American President Barack Obama's decision to postpone punishing the Syrian regime for using chemical weapons against thousands of citizens already allows us to reach some gloomy and pragmatic conclusions about the world we live in; a world which permits, in practice, the use of horrifying weapons which are completely banned by international treaties.
Europe is being exposed here, and not for the first time, for its hypocrisy and disgracefulness. Europe, which has not ceased to criticize Israel's conduct in the territories, even if we have no reason to be proud of this conduct, has lost its right to lecture anyone – especially us. We have all seen Europe shirk its duty to prevent the use of weapons for mass destruction. The British Parliament tied Prime Minister Cameron's hands, and other countries in the continent are waiting for America soil its hands.
Former Secretary of Defense Robert Gates said several years ago in a conference in Europe that the Europeans are living at the Americans' expense and waiting for the US to clean the gutters around the world for them. What we have seen in the past few days in Britain and France points to deep corruption and unwillingness to take part in the responsibility to manage world crises.
Israel, which was founded on the ruins of Europe, must remember and make a connection between the millions who died in gas chambers in the concentration camps and the thousands of citizens, many of them women and children, hurt by the chemical weapons launched by Bashar Assad. It is our moral duty to voice our stance clearly and poignantly and denounce the bloody regime in Syria – even if the decision not to intervene in the civil war in Syria is justified. It's not all about politics.
Another lesson from the recent days' events has to do with Israel's stance towards the regimes surrounding us in light of the American conduct. Israel must signal to the US that it favors stable regimes in Egypt and Jordan over alleged "democracies" existing in the West's imagination and in utopian books based on a collection of assumptions and different nonsense, like the book published by the designated Israeli Ambassador to Washington, Ron Dermer, and former Minister Natan Sharansky.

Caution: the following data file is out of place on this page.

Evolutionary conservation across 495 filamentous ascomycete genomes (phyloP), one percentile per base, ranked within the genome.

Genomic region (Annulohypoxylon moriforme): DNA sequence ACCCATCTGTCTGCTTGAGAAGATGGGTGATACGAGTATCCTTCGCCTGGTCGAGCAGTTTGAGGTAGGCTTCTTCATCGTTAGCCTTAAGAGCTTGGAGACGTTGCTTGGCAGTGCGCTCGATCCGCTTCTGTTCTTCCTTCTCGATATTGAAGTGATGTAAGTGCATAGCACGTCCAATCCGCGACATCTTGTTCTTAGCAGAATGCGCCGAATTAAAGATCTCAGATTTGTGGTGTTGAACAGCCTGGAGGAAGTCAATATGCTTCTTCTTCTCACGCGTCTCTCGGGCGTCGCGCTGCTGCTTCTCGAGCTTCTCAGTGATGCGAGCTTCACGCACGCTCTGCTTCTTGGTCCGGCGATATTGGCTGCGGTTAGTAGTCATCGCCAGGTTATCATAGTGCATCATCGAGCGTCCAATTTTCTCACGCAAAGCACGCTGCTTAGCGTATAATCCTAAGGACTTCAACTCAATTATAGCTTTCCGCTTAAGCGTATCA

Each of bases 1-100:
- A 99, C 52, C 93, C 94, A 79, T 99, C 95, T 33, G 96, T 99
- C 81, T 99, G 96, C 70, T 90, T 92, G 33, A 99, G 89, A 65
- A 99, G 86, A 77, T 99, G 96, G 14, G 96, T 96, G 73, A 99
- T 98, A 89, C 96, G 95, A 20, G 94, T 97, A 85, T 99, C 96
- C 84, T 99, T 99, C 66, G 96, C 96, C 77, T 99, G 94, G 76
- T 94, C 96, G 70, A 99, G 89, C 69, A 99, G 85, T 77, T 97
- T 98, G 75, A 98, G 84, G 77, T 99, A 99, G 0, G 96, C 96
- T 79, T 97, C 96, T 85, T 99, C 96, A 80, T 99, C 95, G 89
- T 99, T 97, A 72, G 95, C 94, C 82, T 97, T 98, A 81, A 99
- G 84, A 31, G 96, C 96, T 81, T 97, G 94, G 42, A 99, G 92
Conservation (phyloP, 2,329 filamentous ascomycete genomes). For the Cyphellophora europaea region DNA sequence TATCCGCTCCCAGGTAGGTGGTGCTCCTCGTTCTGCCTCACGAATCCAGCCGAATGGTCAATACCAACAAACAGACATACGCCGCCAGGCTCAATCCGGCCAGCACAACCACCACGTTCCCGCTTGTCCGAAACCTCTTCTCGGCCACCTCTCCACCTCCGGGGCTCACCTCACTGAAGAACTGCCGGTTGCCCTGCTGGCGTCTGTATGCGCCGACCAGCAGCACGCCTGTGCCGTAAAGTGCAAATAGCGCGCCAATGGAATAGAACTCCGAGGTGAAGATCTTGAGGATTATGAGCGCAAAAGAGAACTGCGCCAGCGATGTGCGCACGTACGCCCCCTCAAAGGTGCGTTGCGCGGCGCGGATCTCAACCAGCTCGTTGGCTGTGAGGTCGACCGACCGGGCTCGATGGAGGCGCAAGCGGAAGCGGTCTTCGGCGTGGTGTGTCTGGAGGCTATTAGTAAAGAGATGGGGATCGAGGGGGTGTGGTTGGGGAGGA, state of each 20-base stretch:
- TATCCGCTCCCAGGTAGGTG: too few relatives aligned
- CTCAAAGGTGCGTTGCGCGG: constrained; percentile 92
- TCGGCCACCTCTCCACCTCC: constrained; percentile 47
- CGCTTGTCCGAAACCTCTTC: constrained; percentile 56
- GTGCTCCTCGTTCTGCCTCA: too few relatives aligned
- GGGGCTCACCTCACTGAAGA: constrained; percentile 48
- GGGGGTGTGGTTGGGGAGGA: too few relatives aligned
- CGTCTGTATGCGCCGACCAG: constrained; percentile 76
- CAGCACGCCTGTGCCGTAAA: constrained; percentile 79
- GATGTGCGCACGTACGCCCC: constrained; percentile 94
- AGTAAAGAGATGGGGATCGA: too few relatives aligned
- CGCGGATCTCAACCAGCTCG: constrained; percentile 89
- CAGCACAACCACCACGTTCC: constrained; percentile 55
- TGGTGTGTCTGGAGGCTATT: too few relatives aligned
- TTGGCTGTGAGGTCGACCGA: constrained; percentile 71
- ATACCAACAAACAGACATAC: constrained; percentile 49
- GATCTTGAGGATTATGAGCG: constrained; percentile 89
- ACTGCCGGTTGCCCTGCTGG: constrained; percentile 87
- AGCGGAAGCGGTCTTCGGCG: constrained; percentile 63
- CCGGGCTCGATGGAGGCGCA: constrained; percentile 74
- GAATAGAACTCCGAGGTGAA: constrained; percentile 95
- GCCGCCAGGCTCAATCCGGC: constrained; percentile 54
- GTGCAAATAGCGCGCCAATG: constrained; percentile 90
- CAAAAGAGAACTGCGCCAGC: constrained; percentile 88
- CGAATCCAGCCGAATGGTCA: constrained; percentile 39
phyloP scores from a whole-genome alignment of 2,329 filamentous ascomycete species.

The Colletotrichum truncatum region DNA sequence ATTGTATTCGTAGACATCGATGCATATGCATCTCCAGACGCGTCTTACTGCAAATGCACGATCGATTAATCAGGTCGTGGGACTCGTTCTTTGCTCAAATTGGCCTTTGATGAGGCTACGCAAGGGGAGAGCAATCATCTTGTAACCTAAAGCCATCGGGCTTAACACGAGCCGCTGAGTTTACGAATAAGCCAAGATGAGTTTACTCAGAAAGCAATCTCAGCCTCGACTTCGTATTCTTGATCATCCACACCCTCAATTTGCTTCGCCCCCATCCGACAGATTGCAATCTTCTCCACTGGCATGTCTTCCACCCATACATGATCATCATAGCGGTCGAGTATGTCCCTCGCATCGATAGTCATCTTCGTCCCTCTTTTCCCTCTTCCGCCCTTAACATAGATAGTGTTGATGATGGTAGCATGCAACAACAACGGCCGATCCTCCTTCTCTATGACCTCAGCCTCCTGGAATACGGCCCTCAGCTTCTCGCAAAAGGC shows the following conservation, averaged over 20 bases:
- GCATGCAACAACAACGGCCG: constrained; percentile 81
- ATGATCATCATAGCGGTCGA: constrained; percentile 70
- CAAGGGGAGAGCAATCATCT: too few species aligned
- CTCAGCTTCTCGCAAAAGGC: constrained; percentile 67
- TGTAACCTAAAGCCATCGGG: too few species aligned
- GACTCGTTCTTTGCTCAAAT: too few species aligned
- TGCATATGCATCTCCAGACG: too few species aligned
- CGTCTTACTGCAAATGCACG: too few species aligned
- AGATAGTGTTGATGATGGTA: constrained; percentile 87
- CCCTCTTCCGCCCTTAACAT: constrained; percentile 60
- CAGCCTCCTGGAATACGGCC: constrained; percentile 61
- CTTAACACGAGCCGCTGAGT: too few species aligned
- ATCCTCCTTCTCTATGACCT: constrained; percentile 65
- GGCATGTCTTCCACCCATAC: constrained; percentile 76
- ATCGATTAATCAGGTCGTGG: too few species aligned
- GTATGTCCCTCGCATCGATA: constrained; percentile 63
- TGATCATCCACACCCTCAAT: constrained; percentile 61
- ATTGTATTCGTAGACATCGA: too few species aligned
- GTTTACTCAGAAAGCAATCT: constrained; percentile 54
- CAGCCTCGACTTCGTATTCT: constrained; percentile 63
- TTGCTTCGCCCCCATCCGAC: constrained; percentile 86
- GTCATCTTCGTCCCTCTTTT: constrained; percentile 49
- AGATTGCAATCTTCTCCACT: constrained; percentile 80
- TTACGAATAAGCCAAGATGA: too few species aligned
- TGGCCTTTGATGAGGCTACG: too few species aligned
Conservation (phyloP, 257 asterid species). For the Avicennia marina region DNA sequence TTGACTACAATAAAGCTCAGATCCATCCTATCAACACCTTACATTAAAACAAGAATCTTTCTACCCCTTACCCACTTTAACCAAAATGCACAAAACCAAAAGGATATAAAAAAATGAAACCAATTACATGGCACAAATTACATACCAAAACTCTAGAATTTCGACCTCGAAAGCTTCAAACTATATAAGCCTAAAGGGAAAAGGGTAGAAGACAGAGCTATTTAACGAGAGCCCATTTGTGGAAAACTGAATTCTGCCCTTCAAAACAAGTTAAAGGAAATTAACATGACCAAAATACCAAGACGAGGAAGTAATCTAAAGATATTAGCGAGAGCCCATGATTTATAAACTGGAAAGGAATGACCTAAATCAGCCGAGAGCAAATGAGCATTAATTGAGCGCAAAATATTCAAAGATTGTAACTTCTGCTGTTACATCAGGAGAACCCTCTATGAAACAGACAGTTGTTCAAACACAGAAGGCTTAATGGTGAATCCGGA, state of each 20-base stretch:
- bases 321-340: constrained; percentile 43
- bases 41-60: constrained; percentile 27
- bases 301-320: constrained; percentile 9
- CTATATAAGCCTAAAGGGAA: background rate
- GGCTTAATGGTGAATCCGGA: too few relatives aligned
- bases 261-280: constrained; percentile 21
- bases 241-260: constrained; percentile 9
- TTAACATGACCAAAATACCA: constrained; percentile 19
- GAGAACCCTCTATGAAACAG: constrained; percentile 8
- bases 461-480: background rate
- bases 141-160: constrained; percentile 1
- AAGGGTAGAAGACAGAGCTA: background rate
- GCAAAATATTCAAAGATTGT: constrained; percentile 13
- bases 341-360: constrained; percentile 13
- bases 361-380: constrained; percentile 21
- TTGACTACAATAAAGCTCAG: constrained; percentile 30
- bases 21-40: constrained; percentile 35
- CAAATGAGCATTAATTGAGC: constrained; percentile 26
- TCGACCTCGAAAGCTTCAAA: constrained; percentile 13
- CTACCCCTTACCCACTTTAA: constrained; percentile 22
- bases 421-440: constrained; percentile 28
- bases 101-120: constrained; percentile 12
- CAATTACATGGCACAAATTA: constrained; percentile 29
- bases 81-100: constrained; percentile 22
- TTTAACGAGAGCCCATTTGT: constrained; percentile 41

We must convince the American administration that removing the Muslim Brotherhood, which was elected in a democratic process, is a thousand times better for the regional peace and stability than a radical Islamic regime. We should also remind them that Hamas gained control of the Gaza Strip in democratic elections. Israel gave in to American pressure – and we are paying the price to this very day.
President Obama's prestige suffered a heavy blow in the past 48 hours, but make no mistake: America remains the most important world power. If Obama receives the Congress' approval to strike in Syria and punish Assad, he will fix what he broke.
Damascus, Tehran and the Dahiya Quarter in Beirut are waiting impatiently to see what America will do. I'm willing to guess that Obama will eventually wipe the smiles off the faces of Assad, Rohani and Nasrallah, and that the sigh of relief heard in those places will be replaced with sounds of anxiety in light of the strength of the American war machine.
Obama is not looking at our region, but at the legacy he wishes to leave behind. And he has no intention of wasting the recognition he gained as the first black president of the United States.